I first read about this on hacker news, which I encourage more people to subscribe for quality content in the tech/science space. Many people have raised doubts (including Scott Aaronson whose Democritus blog I used to follow) about the validity of the proof, but few seem to be able to point out any flaw to date. I found it generally well-written in the beginning, except some of the preliminary results seem too basic, such as the conversion between CNF and DNF, such as Lemma 1 and Lemma 2. The writing style reminds me of my REU project during summer 2007, when I wrote my first original research papers: the balance between non-triviality and clarity is often a newbie’s struggle.
In any case, I was happy with most of the arguments until the proof of Theorem 2. I am not questioning the correctness of its statement since I haven’t had time to try to find a counterexample or come up with a proof independently. The assertion, “By construction, no variable can be removed from without destroying this property”, however, does seem wrong to me. Here is a simple counterexample:
Take , , , and , where implicit product means and () and sign means or (). Furthermore let and . Then is clearly an -clause but not a prime one, since alone is an -clause.
Now I am not sure if this step is critical to the rest of the proof of Theorem 2, but I am suitably discouraged at this point to put in more salvaging time. This also highlights another complaint of mine, which is the unnecessarily complicated notation , which I feel can be replaced by something more standard and light-handed.
Motivated by some optimization problem in quantitative finance as well as simple curiosity, I started looking into some word-of-mouth ML related algorithms and various useful libraries to solve large scale constrained optimization problem. Perhaps my understanding of optimization has deepened over the years, and the newly bought green matcha tea bag has wrought wonder to my head, the documentation in the open source community with regard to the various numerical libraries seemed exceedingly clear. Here I will simply share a lightly annotated laundry list of all the useful tidbits picked up in 2 hours of distracted self-study:
- Bayes point algorithm: I first heard about this through a colleague’s work, where the main selling point seems to be the ability to control the model directly through the example weight, rather than feature weight. The definite reference seems to be this 34 page paper, which is clear on a sober afternoon, but can be quite daunting if one simply wants to scan through it to pick up the main idea. I haven’t finished it, but the first 5 pages look quite sensible and promise good return on time spent. My current speculative understanding is that this is a mixture of ideas from support vector machines, which focus on frequentist style optimization problem, and Bayesian inference, which is more expensive but has the nice “anytime” property, meaning even a non-converged model is useful. One thing I found funny was that the authors talked about Cox’s theorem on objective probability; not sure if it is really necessary in a technical paper like this, but authors are certainly allowed to digress a little philosophically.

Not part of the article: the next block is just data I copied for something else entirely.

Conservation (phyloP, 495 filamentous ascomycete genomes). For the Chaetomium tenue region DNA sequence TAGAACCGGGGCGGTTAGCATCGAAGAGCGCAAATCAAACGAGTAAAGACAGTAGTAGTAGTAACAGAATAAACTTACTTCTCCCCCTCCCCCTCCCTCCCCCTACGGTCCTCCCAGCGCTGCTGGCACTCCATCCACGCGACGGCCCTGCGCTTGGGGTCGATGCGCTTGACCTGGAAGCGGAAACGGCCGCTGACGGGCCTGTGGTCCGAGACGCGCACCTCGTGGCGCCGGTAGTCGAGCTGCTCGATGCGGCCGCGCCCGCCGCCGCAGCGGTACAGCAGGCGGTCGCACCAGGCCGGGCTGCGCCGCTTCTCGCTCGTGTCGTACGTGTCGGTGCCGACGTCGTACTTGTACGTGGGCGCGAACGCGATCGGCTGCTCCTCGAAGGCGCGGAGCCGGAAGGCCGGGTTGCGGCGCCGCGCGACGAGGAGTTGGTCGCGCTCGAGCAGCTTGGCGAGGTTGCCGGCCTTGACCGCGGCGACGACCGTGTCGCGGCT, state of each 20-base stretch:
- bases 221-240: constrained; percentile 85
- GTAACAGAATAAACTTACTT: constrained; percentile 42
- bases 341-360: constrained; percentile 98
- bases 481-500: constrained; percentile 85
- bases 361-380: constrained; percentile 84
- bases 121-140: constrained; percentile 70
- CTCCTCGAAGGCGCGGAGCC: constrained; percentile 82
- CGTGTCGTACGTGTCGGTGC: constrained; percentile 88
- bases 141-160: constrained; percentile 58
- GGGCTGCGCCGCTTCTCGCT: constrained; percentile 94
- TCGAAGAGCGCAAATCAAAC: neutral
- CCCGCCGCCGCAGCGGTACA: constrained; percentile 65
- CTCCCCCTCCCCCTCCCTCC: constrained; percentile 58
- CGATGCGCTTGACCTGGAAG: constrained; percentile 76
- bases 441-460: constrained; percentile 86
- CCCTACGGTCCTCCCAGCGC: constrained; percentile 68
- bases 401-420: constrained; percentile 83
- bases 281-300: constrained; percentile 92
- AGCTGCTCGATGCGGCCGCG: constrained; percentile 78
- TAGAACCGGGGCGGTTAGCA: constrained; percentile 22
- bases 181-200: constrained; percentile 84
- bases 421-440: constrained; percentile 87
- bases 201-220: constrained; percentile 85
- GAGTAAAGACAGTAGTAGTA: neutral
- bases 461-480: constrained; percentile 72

- Bayesian linear regression: I learned this mainly through the namesake wikipedia article. Don’t look at the multivariate version, since it distracts you from the main point. The idea is to have a prior of some distribution for the weights (i.e., linear regressors), which can be conveniently chosen to be Gaussian (a conjugate prior). Then the posterior will have some Gaussian distribution whose mean and variance depend on the data as well as the prior. The formula presented towards the end indeed shows that if the prior is highly concentrated near its mean (high confidence), then the posterior distribution will lean towards the prior mean.
- Gauss Newton method: I thought I knew Newton’s method since grade school. Turns out even a veteran like me can get abysmally confused about the distinction between solving an equation and optimizing an objective function. So I spent a few minutes wondering why Newton’s method is considered a second order method, though to be fair, the label of second order has nothing to do with the use of 2nd derivatives, but mainly with the quadratic convergence rate. To those equally uninitiated readers, to a (vector-valued) equation of the form will typically have isolated solutions only when and are of the same dimension (assumed both to be in some Euclidean space). Otherwise you get a sub-variety as your solution, which numerical analysts and engineers typically don’t care for. Similarly optimization only makes sense when the objective function is real-valued, rather than vector-valued. By taking the gradient, one converts the later type of problem to the former. In any rate, I started looking up Gauss Newton, which isn’t exactly Newton Ralphson, after seeing this line in the implementation note of the trf library, which by the way, is extremely well written and makes me understand trust region reflective algorithm in one sitting. In it, the author mentions that one can approximate the Hessian matrix of a nonlinear objective function with . This looked vaguely similar to the typical linear regression exact solution, and in fact is related. As long as the objective function is a sum of squares of individual components, the GN algorithm works, but approximating Hessian with first order derivatives. This obviously can speed up things a lot.
- fmin_slsqp function in scipy: I found out about this mainly through this blog post. Upon looking at the implementation on github, I got a bit dismayed since a heavy portion of the code is done using python while and for loops. But I keep telling myself not to prematurely optimize, so maybe this will be my first library of choice. The underlying Sequential Least SQuares Programming approach looks somewhat quadratic.